Legislators have criticised Indonesian President Joko Widodo for a proposal to criminalise insulting the president, saying the move harks back to the authoritarian past.
A new criminal code proposed by the government includes a clause stipulating that publicly insulting the president is punishable by up to five years in jail.
Similar provisions used to muzzle critics in the past were annulled by the Constitutional Court in 2006, in a ruling widely welcomed by rights groups.
“The president can’t revive something that has been annulled by the Constitutional Court,” said Fadli Zon, a deputy speaker of the House of Representatives from the opposition Gerindra Party.
“Maybe the president was not aware of the court’s decision,” he said.
Soeharto, who ruled Indonesia with an iron fist for three decades until 1998, sent critics to jail under the draconian law.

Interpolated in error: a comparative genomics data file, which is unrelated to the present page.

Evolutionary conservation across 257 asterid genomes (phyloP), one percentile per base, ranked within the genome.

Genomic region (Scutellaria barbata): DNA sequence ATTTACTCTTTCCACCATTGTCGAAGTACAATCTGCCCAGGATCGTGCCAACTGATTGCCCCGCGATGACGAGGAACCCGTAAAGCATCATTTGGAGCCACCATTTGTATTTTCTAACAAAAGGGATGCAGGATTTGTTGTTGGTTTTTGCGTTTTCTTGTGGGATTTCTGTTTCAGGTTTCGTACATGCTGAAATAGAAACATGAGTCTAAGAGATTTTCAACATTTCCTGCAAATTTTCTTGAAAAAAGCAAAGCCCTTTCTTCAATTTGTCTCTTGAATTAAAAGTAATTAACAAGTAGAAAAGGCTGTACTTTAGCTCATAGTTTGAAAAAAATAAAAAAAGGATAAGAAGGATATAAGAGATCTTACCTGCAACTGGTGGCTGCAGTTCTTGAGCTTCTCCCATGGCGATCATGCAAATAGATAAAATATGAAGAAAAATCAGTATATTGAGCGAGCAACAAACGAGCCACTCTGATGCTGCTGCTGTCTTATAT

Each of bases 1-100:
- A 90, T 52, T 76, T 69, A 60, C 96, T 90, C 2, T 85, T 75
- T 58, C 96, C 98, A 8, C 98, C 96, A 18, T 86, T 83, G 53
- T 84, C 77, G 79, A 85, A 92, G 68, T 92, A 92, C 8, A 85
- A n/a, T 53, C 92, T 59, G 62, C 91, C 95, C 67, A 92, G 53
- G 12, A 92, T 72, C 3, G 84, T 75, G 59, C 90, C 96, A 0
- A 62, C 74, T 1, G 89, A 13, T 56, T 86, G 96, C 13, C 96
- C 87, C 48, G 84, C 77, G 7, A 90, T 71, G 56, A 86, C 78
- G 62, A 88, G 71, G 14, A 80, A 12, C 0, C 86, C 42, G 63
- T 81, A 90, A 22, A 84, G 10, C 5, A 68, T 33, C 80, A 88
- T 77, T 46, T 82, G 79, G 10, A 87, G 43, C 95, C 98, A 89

A legislator from the Golkar Party, Syamsuddin Aziz, said the House was unlikely to endorse the clause on insulting the president.
“As head of state and government the president must have legal protection, but this can’t be at the expense of freedom of expression,” he said.
Jokowi said Tuesday that the clause was intended to protect critics from arbitrary charges.
“Those who want to criticise me, go ahead,” he said. “I get used to being mocked, insulted and ridiculed.”
“If I had wanted to, I could have sued them. But I haven’t done such a thing.”